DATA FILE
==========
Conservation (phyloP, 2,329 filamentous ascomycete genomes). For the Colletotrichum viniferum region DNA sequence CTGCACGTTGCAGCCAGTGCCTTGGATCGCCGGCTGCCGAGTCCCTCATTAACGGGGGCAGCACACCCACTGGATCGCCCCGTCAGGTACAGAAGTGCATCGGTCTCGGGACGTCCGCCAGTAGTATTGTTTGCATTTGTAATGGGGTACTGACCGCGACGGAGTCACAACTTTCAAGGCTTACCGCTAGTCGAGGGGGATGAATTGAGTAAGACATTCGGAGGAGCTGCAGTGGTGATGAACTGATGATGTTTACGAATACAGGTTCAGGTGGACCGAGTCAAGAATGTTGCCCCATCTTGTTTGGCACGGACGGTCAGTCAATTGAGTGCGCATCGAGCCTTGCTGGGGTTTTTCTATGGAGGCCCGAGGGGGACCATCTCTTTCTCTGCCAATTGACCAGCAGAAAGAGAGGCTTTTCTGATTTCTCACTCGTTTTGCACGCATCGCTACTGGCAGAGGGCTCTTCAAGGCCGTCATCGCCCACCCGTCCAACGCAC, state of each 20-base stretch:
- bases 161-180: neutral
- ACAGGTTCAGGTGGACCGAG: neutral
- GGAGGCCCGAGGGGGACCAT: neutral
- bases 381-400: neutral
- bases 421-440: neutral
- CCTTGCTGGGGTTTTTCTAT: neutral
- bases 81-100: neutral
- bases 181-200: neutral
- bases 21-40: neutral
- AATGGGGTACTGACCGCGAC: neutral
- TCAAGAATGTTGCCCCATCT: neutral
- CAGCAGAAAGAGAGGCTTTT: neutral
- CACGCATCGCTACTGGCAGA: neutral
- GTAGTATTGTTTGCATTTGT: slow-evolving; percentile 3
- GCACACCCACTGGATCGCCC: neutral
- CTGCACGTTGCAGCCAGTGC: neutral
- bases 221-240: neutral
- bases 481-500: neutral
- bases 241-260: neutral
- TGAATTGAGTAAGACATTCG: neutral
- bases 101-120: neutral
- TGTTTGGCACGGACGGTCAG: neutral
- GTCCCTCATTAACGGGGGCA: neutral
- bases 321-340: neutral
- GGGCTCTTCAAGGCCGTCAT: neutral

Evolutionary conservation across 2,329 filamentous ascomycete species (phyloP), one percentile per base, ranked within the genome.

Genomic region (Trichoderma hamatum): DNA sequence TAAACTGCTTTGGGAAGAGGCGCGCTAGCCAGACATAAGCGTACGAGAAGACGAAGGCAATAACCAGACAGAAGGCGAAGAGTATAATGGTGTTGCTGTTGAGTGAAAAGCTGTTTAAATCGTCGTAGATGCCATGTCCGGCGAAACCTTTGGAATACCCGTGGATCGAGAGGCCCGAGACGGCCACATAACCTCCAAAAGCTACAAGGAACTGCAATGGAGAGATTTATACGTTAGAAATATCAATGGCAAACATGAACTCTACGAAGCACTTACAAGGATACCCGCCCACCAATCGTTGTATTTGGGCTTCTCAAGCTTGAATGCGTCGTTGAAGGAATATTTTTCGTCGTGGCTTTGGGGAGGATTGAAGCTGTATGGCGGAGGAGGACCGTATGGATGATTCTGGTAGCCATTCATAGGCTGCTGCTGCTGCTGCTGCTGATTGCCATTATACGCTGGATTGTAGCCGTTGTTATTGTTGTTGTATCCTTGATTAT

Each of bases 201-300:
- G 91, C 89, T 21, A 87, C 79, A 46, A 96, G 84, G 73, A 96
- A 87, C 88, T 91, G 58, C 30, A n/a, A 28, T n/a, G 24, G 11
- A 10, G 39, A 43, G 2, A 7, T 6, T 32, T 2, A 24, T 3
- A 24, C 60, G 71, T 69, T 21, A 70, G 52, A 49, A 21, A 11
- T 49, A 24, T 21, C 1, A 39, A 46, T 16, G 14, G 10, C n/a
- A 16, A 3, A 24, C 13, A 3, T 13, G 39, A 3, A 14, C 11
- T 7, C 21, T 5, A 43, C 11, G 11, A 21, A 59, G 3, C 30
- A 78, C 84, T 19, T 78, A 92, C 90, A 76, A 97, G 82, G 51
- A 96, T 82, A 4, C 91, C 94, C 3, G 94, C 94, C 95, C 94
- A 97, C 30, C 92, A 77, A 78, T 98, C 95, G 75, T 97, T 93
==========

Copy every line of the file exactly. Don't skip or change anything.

Conservation (phyloP, 2,329 filamentous ascomycete genomes). For the Colletotrichum viniferum region DNA sequence CTGCACGTTGCAGCCAGTGCCTTGGATCGCCGGCTGCCGAGTCCCTCATTAACGGGGGCAGCACACCCACTGGATCGCCCCGTCAGGTACAGAAGTGCATCGGTCTCGGGACGTCCGCCAGTAGTATTGTTTGCATTTGTAATGGGGTACTGACCGCGACGGAGTCACAACTTTCAAGGCTTACCGCTAGTCGAGGGGGATGAATTGAGTAAGACATTCGGAGGAGCTGCAGTGGTGATGAACTGATGATGTTTACGAATACAGGTTCAGGTGGACCGAGTCAAGAATGTTGCCCCATCTTGTTTGGCACGGACGGTCAGTCAATTGAGTGCGCATCGAGCCTTGCTGGGGTTTTTCTATGGAGGCCCGAGGGGGACCATCTCTTTCTCTGCCAATTGACCAGCAGAAAGAGAGGCTTTTCTGATTTCTCACTCGTTTTGCACGCATCGCTACTGGCAGAGGGCTCTTCAAGGCCGTCATCGCCCACCCGTCCAACGCAC, state of each 20-base stretch:
- bases 161-180: neutral
- ACAGGTTCAGGTGGACCGAG: neutral
- GGAGGCCCGAGGGGGACCAT: neutral
- bases 381-400: neutral
- bases 421-440: neutral
- CCTTGCTGGGGTTTTTCTAT: neutral
- bases 81-100: neutral
- bases 181-200: neutral
- bases 21-40: neutral
- AATGGGGTACTGACCGCGAC: neutral
- TCAAGAATGTTGCCCCATCT: neutral
- CAGCAGAAAGAGAGGCTTTT: neutral
- CACGCATCGCTACTGGCAGA: neutral
- GTAGTATTGTTTGCATTTGT: slow-evolving; percentile 3
- GCACACCCACTGGATCGCCC: neutral
- CTGCACGTTGCAGCCAGTGC: neutral
- bases 221-240: neutral
- bases 481-500: neutral
- bases 241-260: neutral
- TGAATTGAGTAAGACATTCG: neutral
- bases 101-120: neutral
- TGTTTGGCACGGACGGTCAG: neutral
- GTCCCTCATTAACGGGGGCA: neutral
- bases 321-340: neutral
- GGGCTCTTCAAGGCCGTCAT: neutral

Evolutionary conservation across 2,329 filamentous ascomycete species (phyloP), one percentile per base, ranked within the genome.

Genomic region (Trichoderma hamatum): DNA sequence TAAACTGCTTTGGGAAGAGGCGCGCTAGCCAGACATAAGCGTACGAGAAGACGAAGGCAATAACCAGACAGAAGGCGAAGAGTATAATGGTGTTGCTGTTGAGTGAAAAGCTGTTTAAATCGTCGTAGATGCCATGTCCGGCGAAACCTTTGGAATACCCGTGGATCGAGAGGCCCGAGACGGCCACATAACCTCCAAAAGCTACAAGGAACTGCAATGGAGAGATTTATACGTTAGAAATATCAATGGCAAACATGAACTCTACGAAGCACTTACAAGGATACCCGCCCACCAATCGTTGTATTTGGGCTTCTCAAGCTTGAATGCGTCGTTGAAGGAATATTTTTCGTCGTGGCTTTGGGGAGGATTGAAGCTGTATGGCGGAGGAGGACCGTATGGATGATTCTGGTAGCCATTCATAGGCTGCTGCTGCTGCTGCTGCTGATTGCCATTATACGCTGGATTGTAGCCGTTGTTATTGTTGTTGTATCCTTGATTAT

Each of bases 201-300:
- G 91, C 89, T 21, A 87, C 79, A 46, A 96, G 84, G 73, A 96
- A 87, C 88, T 91, G 58, C 30, A n/a, A 28, T n/a, G 24, G 11
- A 10, G 39, A 43, G 2, A 7, T 6, T 32, T 2, A 24, T 3
- A 24, C 60, G 71, T 69, T 21, A 70, G 52, A 49, A 21, A 11
- T 49, A 24, T 21, C 1, A 39, A 46, T 16, G 14, G 10, C n/a
- A 16, A 3, A 24, C 13, A 3, T 13, G 39, A 3, A 14, C 11
- T 7, C 21, T 5, A 43, C 11, G 11, A 21, A 59, G 3, C 30
- A 78, C 84, T 19, T 78, A 92, C 90, A 76, A 97, G 82, G 51
- A 96, T 82, A 4, C 91, C 94, C 3, G 94, C 94, C 95, C 94
- A 97, C 30, C 92, A 77, A 78, T 98, C 95, G 75, T 97, T 93